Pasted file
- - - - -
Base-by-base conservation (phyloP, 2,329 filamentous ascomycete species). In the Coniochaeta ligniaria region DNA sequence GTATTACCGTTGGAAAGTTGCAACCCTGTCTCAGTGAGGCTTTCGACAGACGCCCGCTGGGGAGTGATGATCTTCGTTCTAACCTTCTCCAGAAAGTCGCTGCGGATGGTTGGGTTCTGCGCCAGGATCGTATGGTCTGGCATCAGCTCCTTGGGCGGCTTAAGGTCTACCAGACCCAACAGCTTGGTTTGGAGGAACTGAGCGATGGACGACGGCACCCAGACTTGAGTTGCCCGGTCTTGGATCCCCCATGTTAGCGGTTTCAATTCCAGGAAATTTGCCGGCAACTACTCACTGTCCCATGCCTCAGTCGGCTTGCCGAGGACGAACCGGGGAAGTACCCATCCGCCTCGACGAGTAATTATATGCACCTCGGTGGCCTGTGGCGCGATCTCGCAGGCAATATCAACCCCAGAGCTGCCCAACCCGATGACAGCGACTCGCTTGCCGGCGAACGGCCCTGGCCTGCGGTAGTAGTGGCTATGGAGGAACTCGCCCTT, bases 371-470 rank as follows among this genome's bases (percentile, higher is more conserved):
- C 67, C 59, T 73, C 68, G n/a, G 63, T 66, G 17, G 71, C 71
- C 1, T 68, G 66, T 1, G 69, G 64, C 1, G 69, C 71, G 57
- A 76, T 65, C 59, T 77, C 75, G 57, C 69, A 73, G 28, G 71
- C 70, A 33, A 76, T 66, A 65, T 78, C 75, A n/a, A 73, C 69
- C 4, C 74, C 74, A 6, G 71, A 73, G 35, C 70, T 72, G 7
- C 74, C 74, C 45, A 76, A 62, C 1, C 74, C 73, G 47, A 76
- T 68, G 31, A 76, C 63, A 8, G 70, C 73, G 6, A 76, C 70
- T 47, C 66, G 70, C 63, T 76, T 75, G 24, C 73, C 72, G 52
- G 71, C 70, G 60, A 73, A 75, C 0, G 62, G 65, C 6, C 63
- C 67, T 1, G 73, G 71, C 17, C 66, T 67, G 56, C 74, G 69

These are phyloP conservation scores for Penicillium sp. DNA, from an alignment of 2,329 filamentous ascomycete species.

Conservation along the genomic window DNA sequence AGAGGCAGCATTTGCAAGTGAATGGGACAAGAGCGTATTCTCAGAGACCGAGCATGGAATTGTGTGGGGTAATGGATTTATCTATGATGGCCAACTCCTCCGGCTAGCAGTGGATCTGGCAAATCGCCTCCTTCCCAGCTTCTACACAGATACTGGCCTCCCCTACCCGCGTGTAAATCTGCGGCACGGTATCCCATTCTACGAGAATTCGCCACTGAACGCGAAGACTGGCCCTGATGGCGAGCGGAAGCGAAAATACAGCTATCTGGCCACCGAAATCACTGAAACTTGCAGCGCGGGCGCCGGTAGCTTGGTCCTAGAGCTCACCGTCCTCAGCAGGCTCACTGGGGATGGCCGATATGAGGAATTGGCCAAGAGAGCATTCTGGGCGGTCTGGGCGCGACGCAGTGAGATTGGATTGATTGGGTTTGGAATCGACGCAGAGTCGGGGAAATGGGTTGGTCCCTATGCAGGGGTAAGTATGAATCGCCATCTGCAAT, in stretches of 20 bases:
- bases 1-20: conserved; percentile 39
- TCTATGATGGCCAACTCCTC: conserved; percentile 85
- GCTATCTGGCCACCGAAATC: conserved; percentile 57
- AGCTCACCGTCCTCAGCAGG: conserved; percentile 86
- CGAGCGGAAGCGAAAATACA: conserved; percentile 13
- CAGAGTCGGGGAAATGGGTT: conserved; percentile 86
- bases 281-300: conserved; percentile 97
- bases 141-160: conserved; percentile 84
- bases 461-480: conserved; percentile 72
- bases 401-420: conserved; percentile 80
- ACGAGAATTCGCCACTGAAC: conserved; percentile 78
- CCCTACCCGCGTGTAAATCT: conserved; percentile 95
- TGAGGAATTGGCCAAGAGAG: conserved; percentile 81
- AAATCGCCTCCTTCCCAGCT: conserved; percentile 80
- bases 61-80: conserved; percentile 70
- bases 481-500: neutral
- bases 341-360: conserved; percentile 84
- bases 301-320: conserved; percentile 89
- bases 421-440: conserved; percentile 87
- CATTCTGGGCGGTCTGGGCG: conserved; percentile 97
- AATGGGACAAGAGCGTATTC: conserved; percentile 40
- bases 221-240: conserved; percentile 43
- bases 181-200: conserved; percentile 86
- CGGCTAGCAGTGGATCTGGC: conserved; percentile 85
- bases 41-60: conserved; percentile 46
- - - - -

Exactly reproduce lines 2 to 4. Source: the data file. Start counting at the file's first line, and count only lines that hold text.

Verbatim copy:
- C 67, C 59, T 73, C 68, G n/a, G 63, T 66, G 17, G 71, C 71
- C 1, T 68, G 66, T 1, G 69, G 64, C 1, G 69, C 71, G 57
- A 76, T 65, C 59, T 77, C 75, G 57, C 69, A 73, G 28, G 71